If you don’t follow me on Twitter, then you don’t know that I’ve been putting together a syllabus for a Survey in American Literature course for Summer B (the second 6-week chunk of the University of Florida’s summer “semester”). Picking texts has been difficult because the course is so short; showing students some of the movements, forms, and styles of American literature without overloading the course with too much reading is a daunting task. The sad truth is that many books in the last thirty years that I would love to teach are simply too long to justify teaching them in a 6-week course.
So far, I’m semi-firm on the following works:
“Sestina: Altaforte” by Ezra Pound (1909)
A Farewell to Arms by Ernest Hemingway (1929)
“Gerontion” by T. S. Eliot (1920)
“The End of the World” by Archibald Macleish (1926)
“In Distrust of Merits” by Marianne Moore (1944)
Slaughterhouse Five by Kurt Vonnegut (1969)
The Crying of Lot 49 by Thomas Pynchon (1966)
Do Androids Dream of Electric Sheep? by Philip K. Dick (1968)
I’m considering the following:
Urinetown (text) by Mark Hollmann and Greg Kotis (2001)
“I Have No Mouth, and I Must Scream” by Harlan Ellison (1967)
“They’re Made of Meat” by Terry Bisson (1991)
Starship Troopers by Robert Heinlein (1959)
Ubik by Philip K. Dick (1969)
“Fates Worse Than Death” by Kurt Vonnegut (1982)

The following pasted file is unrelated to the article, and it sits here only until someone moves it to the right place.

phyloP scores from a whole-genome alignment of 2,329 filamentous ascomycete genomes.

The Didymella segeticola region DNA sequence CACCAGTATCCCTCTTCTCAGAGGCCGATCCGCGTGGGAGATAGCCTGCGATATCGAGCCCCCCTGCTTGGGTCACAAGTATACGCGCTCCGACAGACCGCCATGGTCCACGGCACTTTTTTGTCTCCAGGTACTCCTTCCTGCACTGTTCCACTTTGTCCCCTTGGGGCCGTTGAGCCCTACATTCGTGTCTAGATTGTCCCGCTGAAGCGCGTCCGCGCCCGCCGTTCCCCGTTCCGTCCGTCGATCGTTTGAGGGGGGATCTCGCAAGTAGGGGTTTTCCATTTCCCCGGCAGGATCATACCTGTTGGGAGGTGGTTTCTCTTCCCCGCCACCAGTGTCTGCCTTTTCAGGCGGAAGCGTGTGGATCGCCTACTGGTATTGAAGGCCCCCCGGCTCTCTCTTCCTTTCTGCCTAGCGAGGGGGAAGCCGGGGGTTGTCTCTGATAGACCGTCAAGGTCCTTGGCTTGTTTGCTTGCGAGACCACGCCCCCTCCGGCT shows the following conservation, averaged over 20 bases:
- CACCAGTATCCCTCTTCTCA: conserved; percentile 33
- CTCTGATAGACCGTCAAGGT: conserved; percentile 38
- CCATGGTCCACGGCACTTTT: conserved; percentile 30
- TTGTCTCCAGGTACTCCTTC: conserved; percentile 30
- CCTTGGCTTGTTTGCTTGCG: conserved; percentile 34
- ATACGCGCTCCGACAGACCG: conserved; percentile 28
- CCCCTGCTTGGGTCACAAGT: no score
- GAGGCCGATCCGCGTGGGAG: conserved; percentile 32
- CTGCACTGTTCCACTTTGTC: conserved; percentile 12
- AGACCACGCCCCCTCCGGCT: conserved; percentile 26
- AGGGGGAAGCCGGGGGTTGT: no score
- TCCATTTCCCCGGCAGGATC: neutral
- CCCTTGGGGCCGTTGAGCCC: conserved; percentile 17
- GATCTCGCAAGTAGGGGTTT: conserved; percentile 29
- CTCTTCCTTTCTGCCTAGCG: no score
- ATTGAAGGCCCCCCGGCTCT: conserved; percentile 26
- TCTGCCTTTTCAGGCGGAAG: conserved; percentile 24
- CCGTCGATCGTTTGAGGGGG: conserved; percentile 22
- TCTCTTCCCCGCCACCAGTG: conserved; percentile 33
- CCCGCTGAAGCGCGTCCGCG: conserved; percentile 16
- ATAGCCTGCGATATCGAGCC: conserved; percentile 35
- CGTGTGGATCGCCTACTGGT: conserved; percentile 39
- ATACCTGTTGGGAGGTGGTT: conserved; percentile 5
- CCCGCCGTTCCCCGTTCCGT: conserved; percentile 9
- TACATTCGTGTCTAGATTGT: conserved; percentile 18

“Dutchman” by Amirir Baraka (1960)
“Almost Browne” by Gerald Vizenor (1991)
“Entropy” by Thomas Pynchon (1984)
“Neo HooDoo Manifesto” by Ishmael Reed (1972)
“Holy the Firm” by Annie Dillard (1994)
I’m trying for a mix of poetry, short stories, and novels (with a play). Long novels are basically out, though, since I can’t justify devoting time to anything significantly over 250 pages.
There is also another problem here: while there are a few women writers in the poetry and short fiction genres, most of my selections are by men. To be fair, most of the works I’m interested in are from the 1920s to the 1960s, which means that a great deal of those works we might call “classic” are by men, but this still leaves me feeling uncomfortable. Who am I missing other than Toni Morrison (who I can’t stand)? I must admit that outside of the SF/F genres, I am ignorant of female writers of significant works of fiction in the U.S.
So, that’s where I’m at right now. If you have suggestions of books you love, whether SF/F or not, feel free to leave a comment.